All week we will investigate the opportunities and obstacles for seven-day working in the NHS

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Seven day working

Seven day working

“End of week surgery ‘has higher death risk’”. “NHS must operate seven days a week in order to be ‘compassionate’”. “Radical reinvention of hospitals required as challenges mount”. These are just some of the recent headlines about seven-day working.

This summer HSJ and our partner Clever Together ran a campaign asking readers what behaviour and process changes they felt were needed to achieve 24/7 working in the NHS. More than 1,000 thousand people took part generating more than 6,000 ideas.

This week in print and online HSJ is giving voice to those ideas by considering some of the suggestions put forward and looking at the practical measures needed to move health and social care towards a seven-day care delivery model.

What can trust leaders do to make a difference locally? What action is needed by policy makers and how do we build future capacity planning around more astute recruitment practices, training, and better utilisation of clinical skills-mix? These are just some of the topics HSJ will be covering throughout the week.

On Monday Michelle Mitchell, charity director general at Age UK, discusses how commissioners could certify initiatives put in place for 24/7 care are working properly; ensuring primary care providers work in unison with social care support teams to guarantee a vulnerable older person’s care is managed at home with a clear action plan.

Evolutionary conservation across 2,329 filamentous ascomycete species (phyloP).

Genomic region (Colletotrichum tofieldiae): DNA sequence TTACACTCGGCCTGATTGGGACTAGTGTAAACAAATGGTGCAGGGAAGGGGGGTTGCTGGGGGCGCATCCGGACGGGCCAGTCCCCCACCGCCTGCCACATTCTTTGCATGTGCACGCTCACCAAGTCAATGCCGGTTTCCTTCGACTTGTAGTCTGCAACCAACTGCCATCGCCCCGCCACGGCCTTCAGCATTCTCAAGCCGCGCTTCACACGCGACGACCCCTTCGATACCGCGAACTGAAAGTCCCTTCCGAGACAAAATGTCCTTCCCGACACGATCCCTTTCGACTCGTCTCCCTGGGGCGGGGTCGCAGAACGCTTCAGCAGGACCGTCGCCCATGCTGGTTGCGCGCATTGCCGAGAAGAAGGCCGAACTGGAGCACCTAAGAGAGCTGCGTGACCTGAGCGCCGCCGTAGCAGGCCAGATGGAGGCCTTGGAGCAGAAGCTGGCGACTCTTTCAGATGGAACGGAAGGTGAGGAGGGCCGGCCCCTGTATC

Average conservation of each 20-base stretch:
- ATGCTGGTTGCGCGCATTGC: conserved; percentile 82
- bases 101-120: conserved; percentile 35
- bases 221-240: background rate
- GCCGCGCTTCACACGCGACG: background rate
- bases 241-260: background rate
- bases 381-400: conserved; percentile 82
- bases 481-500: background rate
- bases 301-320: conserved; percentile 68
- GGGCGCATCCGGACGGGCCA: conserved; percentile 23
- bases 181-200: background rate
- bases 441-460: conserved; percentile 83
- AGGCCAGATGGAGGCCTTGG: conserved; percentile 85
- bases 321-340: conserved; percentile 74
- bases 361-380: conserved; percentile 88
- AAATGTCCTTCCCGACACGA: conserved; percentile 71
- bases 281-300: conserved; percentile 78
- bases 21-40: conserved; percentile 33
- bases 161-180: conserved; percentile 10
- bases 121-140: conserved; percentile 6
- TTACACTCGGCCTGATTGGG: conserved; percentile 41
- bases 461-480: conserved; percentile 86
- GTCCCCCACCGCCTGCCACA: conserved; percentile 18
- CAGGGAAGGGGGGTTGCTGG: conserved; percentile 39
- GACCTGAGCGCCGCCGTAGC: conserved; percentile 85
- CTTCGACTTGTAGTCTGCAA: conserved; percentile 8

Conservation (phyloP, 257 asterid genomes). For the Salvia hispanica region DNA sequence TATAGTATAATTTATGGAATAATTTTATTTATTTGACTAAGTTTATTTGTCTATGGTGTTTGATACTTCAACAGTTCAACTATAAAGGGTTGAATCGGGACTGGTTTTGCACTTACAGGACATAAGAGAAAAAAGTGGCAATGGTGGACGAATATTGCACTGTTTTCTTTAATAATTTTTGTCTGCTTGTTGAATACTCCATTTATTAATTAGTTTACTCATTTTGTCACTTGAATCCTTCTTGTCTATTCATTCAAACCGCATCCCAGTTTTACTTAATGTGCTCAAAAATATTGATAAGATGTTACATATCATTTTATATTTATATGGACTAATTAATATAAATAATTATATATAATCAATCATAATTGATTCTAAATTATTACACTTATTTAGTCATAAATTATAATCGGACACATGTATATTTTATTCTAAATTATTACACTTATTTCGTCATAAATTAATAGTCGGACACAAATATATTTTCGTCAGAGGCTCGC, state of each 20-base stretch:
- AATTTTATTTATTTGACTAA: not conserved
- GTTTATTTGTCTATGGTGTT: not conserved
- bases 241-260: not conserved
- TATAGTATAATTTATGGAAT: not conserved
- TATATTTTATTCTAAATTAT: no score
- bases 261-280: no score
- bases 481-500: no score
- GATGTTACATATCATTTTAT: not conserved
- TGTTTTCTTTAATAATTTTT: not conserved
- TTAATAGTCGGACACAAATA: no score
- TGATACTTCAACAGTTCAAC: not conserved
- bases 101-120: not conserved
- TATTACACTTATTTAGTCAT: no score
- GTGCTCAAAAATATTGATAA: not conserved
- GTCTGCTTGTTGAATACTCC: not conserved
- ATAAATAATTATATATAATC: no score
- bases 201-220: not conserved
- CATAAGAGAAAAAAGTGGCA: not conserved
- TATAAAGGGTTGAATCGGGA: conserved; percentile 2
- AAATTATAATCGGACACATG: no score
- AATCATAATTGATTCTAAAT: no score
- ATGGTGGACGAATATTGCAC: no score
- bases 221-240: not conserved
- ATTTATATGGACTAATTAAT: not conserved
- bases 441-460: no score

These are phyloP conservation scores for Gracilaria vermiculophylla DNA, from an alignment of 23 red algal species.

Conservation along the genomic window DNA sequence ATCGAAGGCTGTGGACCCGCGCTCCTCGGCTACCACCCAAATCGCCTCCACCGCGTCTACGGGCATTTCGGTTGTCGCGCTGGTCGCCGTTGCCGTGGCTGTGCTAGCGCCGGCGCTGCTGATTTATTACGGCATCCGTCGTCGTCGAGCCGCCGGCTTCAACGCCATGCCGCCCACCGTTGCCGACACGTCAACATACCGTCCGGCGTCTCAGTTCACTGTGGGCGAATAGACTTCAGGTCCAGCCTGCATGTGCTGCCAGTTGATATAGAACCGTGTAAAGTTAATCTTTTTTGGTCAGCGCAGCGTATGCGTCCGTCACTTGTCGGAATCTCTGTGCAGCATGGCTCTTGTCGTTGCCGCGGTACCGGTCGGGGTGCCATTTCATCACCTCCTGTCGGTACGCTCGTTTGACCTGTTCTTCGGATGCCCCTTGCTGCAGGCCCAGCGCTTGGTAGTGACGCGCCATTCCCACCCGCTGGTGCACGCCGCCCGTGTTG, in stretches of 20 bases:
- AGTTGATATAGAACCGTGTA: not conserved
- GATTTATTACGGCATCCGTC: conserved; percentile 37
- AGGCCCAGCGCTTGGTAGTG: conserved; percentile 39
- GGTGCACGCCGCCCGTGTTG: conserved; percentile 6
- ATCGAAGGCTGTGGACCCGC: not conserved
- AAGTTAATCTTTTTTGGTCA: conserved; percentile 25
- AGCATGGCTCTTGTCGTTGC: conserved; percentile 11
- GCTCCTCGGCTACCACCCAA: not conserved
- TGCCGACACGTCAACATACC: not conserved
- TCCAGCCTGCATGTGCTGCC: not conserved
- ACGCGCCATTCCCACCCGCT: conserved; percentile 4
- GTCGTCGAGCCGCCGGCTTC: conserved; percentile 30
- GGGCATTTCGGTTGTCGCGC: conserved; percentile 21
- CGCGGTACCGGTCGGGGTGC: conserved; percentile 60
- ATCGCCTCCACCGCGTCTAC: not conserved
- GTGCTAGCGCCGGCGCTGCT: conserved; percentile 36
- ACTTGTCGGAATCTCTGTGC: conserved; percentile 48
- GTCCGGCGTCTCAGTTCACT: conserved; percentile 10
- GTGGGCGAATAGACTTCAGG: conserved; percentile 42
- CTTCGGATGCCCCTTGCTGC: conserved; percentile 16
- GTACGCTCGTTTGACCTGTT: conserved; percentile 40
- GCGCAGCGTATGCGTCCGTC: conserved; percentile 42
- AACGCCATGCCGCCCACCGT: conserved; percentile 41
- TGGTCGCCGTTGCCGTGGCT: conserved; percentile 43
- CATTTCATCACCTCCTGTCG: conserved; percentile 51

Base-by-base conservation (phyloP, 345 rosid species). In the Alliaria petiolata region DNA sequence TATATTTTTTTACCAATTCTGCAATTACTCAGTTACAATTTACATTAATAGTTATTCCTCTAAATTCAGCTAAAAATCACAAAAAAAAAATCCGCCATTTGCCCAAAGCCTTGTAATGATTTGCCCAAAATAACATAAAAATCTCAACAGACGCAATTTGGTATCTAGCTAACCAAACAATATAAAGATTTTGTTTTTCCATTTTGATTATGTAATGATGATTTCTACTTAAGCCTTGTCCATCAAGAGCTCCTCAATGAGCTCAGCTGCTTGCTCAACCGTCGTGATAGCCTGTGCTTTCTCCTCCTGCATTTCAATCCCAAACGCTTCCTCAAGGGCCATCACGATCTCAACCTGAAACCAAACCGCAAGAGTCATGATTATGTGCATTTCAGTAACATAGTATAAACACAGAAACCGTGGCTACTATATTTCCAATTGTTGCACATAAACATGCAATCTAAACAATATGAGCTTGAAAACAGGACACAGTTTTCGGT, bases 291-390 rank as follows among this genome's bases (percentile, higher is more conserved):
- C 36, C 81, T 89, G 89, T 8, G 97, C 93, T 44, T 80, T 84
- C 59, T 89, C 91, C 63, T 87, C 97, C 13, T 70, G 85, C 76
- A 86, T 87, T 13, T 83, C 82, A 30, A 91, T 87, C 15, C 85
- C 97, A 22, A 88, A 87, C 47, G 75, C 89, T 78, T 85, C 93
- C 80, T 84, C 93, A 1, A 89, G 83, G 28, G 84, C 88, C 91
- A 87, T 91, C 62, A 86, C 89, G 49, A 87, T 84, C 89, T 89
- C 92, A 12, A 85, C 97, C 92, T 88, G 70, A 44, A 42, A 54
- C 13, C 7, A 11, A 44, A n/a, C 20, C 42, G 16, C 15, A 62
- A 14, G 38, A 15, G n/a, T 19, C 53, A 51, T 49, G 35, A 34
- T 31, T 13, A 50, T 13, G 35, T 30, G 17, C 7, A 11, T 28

More than three million people in the existing health and social care workforce need to be equipped with new skills in order to meet future challenges. On Tuesday, Candace Imison of the King’s Fund discusses the sheer deficit in skills and staff numbers facing health and social care in ten to 15 years, and the plan that must be put in place to address current recruitment shortfalls.

Dr Dominic Shaw, John Blakey and Gemma Housley also discuss how capturing data can improve the efficiency of out of hours care. Using new technological tools to enable tasks to be categorised as red (urgent), amber (soon) and green (non-urgent) based on predefined criteria can help determine which tasks are allocated to members of a team.  

Wednesday sees the publication of the findings and analysis from our comprehensive survey into 24/7 working. The report reveals some of the wider implications that may shape future debate.

On Thursday Dr Steve Kell, chair at Bassetlaw CCG and Mike Pinkerton, chief executive at Doncaster and Bassetlaw Hospitals Foundation Trust discuss joint working in the reduction of variation between weekend and weekday mortality rates for medical admissions at Bassetlaw hospital through investment in consultants and service design.

On Friday Robert Watcher talks to HSJ’s Shreshtha Trivedi on the role of the hospitalist in the US and how this could be adopted within the NHS.

HSJ’s coverage will culminate in a live discussion with NHS England’s national director for acute episodes of care Professor Keith Willett and a panel of experts in the field of joint-up working. The live stream will take place on Thursday 26 September from 1pm and will focus on plans to move health and social care towards seven-day working.

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